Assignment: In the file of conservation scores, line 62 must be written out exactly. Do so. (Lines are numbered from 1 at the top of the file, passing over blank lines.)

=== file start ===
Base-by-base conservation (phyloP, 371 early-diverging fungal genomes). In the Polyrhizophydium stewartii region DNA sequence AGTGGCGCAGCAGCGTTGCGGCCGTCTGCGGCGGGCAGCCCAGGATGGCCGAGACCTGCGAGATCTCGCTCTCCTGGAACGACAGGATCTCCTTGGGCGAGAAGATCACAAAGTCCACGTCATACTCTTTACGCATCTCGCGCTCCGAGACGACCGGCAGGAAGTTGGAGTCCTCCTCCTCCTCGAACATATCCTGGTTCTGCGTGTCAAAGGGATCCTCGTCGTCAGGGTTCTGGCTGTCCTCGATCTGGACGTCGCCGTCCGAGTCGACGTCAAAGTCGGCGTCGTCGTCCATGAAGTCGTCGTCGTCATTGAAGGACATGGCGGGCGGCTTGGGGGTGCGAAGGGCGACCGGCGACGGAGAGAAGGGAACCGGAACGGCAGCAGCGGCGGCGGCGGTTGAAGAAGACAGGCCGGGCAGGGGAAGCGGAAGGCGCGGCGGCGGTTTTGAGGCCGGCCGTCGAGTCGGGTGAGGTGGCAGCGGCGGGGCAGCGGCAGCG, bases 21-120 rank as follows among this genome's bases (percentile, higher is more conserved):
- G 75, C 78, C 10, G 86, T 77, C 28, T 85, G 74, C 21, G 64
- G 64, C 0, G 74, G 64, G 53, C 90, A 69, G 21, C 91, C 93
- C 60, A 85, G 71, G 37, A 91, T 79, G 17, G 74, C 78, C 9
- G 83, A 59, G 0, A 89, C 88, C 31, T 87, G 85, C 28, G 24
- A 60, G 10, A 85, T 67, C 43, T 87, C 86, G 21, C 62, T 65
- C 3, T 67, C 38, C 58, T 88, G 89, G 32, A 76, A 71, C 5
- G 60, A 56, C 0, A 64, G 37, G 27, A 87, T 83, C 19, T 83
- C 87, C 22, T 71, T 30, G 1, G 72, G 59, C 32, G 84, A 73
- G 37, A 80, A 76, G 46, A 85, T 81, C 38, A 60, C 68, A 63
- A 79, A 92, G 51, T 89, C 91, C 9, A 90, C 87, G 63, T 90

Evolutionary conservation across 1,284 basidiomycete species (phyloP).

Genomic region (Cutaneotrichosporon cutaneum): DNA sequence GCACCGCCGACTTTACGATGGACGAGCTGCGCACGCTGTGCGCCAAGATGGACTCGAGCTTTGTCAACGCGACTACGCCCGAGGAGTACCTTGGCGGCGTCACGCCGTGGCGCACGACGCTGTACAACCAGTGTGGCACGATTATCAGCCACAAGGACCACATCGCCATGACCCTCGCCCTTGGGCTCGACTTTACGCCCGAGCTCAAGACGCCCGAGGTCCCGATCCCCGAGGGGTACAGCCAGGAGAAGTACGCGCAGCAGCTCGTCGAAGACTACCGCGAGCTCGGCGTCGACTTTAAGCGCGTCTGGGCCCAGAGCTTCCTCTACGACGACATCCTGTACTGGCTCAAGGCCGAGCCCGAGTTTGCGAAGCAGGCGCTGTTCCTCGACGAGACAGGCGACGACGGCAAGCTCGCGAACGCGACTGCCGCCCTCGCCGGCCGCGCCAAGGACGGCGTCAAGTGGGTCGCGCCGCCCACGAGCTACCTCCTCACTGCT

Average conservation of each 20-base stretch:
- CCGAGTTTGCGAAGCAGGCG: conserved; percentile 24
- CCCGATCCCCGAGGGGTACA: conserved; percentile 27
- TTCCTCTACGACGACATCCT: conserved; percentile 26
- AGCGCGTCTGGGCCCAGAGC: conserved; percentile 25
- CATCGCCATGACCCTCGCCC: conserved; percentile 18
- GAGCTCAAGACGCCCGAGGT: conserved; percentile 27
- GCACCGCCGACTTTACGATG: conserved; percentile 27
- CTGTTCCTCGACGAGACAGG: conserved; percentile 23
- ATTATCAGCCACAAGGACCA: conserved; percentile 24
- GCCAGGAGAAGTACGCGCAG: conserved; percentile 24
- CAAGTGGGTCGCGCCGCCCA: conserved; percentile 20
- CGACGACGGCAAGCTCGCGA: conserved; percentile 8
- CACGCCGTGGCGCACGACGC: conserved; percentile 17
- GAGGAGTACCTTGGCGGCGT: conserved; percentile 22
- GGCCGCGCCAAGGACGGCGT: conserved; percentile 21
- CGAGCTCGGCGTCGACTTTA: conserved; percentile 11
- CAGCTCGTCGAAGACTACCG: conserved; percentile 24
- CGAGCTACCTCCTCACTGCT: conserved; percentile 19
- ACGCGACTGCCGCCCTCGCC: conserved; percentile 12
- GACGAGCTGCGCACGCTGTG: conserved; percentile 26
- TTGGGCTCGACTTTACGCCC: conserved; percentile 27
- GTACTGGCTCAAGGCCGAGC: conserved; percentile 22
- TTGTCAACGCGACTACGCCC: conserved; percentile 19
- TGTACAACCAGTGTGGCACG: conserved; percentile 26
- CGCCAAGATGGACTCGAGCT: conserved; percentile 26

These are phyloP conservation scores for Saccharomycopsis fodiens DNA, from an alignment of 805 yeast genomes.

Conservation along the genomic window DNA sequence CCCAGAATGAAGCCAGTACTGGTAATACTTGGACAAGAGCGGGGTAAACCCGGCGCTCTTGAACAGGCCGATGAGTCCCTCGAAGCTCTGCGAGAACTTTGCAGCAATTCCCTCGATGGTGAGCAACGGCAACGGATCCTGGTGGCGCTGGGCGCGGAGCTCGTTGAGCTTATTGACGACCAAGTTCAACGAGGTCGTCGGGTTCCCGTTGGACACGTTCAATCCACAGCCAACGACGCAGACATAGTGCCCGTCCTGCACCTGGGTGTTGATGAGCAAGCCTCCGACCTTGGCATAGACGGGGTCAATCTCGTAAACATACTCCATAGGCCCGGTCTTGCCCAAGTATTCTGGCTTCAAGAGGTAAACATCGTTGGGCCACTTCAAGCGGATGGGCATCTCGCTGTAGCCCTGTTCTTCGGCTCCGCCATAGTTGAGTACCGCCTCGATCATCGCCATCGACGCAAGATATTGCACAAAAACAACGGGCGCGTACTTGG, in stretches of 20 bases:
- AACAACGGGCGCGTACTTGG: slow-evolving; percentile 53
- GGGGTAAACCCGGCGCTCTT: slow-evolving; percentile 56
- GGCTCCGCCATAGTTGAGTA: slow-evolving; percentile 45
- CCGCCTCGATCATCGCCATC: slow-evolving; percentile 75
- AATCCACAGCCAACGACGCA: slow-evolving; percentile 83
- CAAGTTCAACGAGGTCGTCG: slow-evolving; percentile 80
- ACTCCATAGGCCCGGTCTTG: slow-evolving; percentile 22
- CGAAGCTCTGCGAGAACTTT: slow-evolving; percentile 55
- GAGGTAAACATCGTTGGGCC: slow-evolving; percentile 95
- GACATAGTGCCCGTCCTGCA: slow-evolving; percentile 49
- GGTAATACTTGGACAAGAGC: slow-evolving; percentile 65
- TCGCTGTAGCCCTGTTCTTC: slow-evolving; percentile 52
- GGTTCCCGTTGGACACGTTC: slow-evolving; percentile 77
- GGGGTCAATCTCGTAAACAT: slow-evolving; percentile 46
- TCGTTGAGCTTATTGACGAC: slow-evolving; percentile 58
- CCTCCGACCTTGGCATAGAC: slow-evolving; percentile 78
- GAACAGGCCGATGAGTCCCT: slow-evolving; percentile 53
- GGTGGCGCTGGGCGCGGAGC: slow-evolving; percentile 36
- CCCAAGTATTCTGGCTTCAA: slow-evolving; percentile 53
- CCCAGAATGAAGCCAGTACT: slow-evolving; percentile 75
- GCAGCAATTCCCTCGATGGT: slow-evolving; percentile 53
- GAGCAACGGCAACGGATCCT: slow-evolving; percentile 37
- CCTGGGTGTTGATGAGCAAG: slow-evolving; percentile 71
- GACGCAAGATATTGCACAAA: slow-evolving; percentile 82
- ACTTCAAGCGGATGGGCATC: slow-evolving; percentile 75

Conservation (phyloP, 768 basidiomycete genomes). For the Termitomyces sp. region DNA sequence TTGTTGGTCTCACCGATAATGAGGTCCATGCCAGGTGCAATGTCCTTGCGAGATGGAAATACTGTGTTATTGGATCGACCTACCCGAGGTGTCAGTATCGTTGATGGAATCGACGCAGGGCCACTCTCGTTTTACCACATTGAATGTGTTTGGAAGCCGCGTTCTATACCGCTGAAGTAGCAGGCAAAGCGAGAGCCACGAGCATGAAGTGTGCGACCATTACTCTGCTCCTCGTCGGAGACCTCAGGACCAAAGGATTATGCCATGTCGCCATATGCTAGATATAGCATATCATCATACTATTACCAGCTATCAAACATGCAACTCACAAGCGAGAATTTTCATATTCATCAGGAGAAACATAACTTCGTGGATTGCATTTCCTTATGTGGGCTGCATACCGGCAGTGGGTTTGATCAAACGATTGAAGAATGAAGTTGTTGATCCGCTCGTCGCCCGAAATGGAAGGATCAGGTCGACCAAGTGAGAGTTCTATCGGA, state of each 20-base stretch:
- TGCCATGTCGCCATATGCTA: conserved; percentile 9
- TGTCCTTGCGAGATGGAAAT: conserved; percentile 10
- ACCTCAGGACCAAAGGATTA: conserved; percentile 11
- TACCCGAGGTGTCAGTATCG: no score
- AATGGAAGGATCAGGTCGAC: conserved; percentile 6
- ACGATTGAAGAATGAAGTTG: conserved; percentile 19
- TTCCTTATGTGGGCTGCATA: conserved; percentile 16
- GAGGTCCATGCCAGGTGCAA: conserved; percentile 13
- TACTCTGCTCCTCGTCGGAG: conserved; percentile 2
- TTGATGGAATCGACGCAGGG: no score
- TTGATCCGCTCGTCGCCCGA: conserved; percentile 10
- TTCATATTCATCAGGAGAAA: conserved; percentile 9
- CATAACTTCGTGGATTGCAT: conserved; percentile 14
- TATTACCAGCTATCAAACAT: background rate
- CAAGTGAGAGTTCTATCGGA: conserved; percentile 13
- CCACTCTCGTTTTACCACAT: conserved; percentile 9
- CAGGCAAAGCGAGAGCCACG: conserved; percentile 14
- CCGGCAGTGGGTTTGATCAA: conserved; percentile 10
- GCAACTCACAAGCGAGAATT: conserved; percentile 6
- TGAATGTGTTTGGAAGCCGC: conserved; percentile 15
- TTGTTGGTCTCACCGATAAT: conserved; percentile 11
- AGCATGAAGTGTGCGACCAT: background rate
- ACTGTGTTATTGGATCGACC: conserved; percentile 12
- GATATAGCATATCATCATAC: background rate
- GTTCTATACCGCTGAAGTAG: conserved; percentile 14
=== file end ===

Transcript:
- GCAGCAATTCCCTCGATGGT: slow-evolving; percentile 53